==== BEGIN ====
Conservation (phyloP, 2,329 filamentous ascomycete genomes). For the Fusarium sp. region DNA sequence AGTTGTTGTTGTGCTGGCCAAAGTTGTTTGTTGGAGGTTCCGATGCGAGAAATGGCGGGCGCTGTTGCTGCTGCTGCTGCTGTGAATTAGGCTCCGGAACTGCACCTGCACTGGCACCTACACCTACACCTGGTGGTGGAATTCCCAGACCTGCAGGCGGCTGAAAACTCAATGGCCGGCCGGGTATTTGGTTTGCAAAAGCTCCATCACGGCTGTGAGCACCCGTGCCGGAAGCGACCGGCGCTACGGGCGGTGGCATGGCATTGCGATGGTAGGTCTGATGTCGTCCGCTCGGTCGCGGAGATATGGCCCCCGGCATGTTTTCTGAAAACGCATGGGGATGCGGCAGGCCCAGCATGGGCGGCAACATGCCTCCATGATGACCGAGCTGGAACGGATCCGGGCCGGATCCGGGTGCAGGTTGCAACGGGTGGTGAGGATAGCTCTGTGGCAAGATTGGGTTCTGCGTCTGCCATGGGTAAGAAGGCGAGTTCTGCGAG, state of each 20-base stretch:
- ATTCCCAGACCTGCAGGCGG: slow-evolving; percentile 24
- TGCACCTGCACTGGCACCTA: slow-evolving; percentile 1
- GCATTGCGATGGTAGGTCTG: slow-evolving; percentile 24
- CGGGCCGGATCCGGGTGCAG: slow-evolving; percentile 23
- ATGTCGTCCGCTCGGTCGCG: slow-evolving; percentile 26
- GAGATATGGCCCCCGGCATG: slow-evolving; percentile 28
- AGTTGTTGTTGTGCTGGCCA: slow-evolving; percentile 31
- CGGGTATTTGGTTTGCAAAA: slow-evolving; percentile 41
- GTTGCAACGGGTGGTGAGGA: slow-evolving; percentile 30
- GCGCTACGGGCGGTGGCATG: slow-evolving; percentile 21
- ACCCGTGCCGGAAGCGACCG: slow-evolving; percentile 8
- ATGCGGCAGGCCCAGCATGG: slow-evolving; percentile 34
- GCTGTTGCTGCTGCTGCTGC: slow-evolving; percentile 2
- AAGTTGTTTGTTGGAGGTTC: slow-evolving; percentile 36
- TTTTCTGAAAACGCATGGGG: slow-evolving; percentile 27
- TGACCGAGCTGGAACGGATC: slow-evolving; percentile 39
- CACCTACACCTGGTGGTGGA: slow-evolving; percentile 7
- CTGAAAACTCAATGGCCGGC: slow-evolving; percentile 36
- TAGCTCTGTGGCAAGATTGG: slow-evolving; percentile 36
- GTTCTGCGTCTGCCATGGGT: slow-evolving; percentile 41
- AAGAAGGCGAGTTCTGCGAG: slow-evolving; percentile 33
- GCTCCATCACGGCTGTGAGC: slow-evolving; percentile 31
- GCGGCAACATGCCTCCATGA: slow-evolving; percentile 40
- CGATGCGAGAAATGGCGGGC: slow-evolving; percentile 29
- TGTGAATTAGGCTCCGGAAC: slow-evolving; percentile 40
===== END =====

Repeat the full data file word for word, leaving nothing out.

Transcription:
Conservation (phyloP, 2,329 filamentous ascomycete genomes). For the Fusarium sp. region DNA sequence AGTTGTTGTTGTGCTGGCCAAAGTTGTTTGTTGGAGGTTCCGATGCGAGAAATGGCGGGCGCTGTTGCTGCTGCTGCTGCTGTGAATTAGGCTCCGGAACTGCACCTGCACTGGCACCTACACCTACACCTGGTGGTGGAATTCCCAGACCTGCAGGCGGCTGAAAACTCAATGGCCGGCCGGGTATTTGGTTTGCAAAAGCTCCATCACGGCTGTGAGCACCCGTGCCGGAAGCGACCGGCGCTACGGGCGGTGGCATGGCATTGCGATGGTAGGTCTGATGTCGTCCGCTCGGTCGCGGAGATATGGCCCCCGGCATGTTTTCTGAAAACGCATGGGGATGCGGCAGGCCCAGCATGGGCGGCAACATGCCTCCATGATGACCGAGCTGGAACGGATCCGGGCCGGATCCGGGTGCAGGTTGCAACGGGTGGTGAGGATAGCTCTGTGGCAAGATTGGGTTCTGCGTCTGCCATGGGTAAGAAGGCGAGTTCTGCGAG, state of each 20-base stretch:
- ATTCCCAGACCTGCAGGCGG: slow-evolving; percentile 24
- TGCACCTGCACTGGCACCTA: slow-evolving; percentile 1
- GCATTGCGATGGTAGGTCTG: slow-evolving; percentile 24
- CGGGCCGGATCCGGGTGCAG: slow-evolving; percentile 23
- ATGTCGTCCGCTCGGTCGCG: slow-evolving; percentile 26
- GAGATATGGCCCCCGGCATG: slow-evolving; percentile 28
- AGTTGTTGTTGTGCTGGCCA: slow-evolving; percentile 31
- CGGGTATTTGGTTTGCAAAA: slow-evolving; percentile 41
- GTTGCAACGGGTGGTGAGGA: slow-evolving; percentile 30
- GCGCTACGGGCGGTGGCATG: slow-evolving; percentile 21
- ACCCGTGCCGGAAGCGACCG: slow-evolving; percentile 8
- ATGCGGCAGGCCCAGCATGG: slow-evolving; percentile 34
- GCTGTTGCTGCTGCTGCTGC: slow-evolving; percentile 2
- AAGTTGTTTGTTGGAGGTTC: slow-evolving; percentile 36
- TTTTCTGAAAACGCATGGGG: slow-evolving; percentile 27
- TGACCGAGCTGGAACGGATC: slow-evolving; percentile 39
- CACCTACACCTGGTGGTGGA: slow-evolving; percentile 7
- CTGAAAACTCAATGGCCGGC: slow-evolving; percentile 36
- TAGCTCTGTGGCAAGATTGG: slow-evolving; percentile 36
- GTTCTGCGTCTGCCATGGGT: slow-evolving; percentile 41
- AAGAAGGCGAGTTCTGCGAG: slow-evolving; percentile 33
- GCTCCATCACGGCTGTGAGC: slow-evolving; percentile 31
- GCGGCAACATGCCTCCATGA: slow-evolving; percentile 40
- CGATGCGAGAAATGGCGGGC: slow-evolving; percentile 29
- TGTGAATTAGGCTCCGGAAC: slow-evolving; percentile 40